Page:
The upshot is that people have demonstrated that they want to hear from CEOs, they want that information to be accurate, they want that information safeguarded and they want to see it is in good hands. In this way, trust between populations and business has been built – in a unique way – during COVID. This is an interesting direction of travel.
When Edelman started the Trust Barometer 21 years ago, people's trust in institutions was high but that trust dropped over the past two decades. During this period, it has also become clear that employees trust information from their employer much more than from the media or people they don’t know. She explains that this is likely to be the case because people have specifically chosen to trust their employer and be part of an organisation. “That creates a halo effect,” she says.
“But the other thing is that we've seen a real increase in employee activism and people feeling like they have a voice in relation to the company they work for. And people also believe they can hold businesses more accountable than they can potentially hold the government to account – partly through buying power. All of this enables businesses to step into this more trusted position.” ESG reporting, demonstrating the importance of the Sustainable Development Goals, messaging around purpose – this all helps with trust.
As some businesses are in the ascendant, we see some decline, especially in the tech sector. “Tech has traditionally been – and still is – the most trusted sector. But over the past few years, we see it declining quite rapidly,” she says. From 2018 onwards, the sector has been under scrutiny because of cyberattacks, hacks, GDPR concerns, the surveillance economy and global antitrust issues. Also, Edelman’s 2020 research found that people are specifically worried about new forms of tech: cell-cultured meats or gene editing, cryptocurrency, and personalised medicine or gene mapping – mostly because so much is unknown. Some people report that the pace of technological change is too fast, with new products occurring faster than meaningful regulation.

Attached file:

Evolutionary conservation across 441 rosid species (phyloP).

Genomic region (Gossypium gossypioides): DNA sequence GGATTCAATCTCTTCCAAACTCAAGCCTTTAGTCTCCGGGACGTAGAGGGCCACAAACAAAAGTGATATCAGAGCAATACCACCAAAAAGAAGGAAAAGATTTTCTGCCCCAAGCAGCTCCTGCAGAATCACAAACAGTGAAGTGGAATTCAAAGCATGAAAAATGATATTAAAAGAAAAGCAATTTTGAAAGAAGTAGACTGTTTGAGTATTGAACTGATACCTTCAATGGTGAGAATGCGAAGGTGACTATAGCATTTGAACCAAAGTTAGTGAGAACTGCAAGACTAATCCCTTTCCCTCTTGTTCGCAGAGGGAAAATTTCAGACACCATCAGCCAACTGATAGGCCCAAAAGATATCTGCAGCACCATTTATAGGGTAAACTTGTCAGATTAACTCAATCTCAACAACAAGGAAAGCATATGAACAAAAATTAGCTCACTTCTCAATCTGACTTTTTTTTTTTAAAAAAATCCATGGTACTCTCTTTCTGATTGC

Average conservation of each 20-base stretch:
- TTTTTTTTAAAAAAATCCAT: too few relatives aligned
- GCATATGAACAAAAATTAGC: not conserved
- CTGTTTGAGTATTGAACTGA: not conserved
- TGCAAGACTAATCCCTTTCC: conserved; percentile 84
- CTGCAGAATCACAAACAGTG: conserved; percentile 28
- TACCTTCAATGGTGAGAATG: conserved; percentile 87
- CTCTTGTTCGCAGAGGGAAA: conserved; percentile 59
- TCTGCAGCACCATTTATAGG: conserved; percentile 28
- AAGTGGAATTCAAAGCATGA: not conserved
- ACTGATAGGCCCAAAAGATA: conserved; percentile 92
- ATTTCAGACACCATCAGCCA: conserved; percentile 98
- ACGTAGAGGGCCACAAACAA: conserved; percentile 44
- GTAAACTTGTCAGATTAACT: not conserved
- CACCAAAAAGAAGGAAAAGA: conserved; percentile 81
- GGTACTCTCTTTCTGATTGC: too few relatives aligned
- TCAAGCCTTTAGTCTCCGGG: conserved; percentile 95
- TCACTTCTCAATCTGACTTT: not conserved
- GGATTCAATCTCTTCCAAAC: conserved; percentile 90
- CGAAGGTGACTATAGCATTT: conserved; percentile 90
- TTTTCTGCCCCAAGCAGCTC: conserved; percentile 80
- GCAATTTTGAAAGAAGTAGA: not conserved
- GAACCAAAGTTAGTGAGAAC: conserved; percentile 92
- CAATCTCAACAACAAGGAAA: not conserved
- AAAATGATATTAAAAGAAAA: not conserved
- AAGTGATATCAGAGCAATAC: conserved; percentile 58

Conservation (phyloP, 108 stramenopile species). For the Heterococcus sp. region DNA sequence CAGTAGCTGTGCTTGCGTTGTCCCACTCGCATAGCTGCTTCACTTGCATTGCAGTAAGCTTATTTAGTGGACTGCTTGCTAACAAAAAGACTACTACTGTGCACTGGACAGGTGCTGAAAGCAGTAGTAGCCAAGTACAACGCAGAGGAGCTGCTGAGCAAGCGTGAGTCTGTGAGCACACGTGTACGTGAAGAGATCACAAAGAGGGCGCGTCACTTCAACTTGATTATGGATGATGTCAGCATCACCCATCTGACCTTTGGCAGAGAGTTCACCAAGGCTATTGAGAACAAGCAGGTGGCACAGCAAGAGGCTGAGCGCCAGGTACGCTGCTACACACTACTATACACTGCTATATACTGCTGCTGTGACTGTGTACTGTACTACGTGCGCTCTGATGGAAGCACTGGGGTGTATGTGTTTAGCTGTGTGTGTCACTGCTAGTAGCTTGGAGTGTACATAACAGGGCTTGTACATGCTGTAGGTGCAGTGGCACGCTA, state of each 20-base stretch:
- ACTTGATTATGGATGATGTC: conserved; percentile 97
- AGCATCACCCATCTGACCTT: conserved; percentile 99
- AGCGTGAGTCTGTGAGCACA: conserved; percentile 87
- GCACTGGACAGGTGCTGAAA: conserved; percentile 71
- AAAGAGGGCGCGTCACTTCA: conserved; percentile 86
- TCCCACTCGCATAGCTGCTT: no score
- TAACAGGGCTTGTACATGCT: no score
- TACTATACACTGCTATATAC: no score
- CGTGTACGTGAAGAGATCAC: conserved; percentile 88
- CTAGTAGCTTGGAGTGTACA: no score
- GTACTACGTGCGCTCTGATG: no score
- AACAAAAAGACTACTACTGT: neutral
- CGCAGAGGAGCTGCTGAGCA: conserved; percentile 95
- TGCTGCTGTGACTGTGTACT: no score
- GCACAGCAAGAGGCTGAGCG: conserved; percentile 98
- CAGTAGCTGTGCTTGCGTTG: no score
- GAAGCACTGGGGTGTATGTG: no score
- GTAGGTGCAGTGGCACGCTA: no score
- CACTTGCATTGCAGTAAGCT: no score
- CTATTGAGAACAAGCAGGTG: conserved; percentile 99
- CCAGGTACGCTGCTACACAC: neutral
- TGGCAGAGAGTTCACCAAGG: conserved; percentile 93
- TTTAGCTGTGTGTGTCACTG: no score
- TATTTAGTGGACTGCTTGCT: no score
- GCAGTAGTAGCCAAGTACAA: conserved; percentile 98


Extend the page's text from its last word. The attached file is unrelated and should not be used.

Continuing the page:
Financial Services has remained the least trusted industry over the past 10 years but has moved from a position of distrust to neutral trust in 2016 with the largest increase in trust over the long-term. However, it is worth noting that the ‘trust gap’ between the public and the ‘informed’ public is at an all-time high for the Financial Services industry, at 13pts difference in 2021.
What we are learning is that businesses must earn trust – it does not just happen. Trust is earned through CEOs embracing the expanded business mandate and by talking about issues such as sustainability, systemic racism, upskilling and leading with empathy. What is more, even though we have been living with a deadly disease in our communities, what people are worried about is its economic impact, not the disease itself, and they are looking to business for reassurance.
Read more from ICAEW Insights Trust in Organisations series here
Trust in organisations
Questions around public trust in companies, trust in the profession, trust in charities, and trust in government arise time and again. In this Insights Special ICAEW unpacks the building blocks of trust, and how organisations build, maintain or rebuild trust.See the articles
Restoring trust in audit and corporate governance
‘Restoring trust in audit and corporate governance’ is the BEIS white paper that sets out proposals on strengthening the UK’s corporate governance framework and the way companies are audited. Read ICAEW’s views on the consultation, explore what restoring trust means, and share information on the reform agenda.See the articles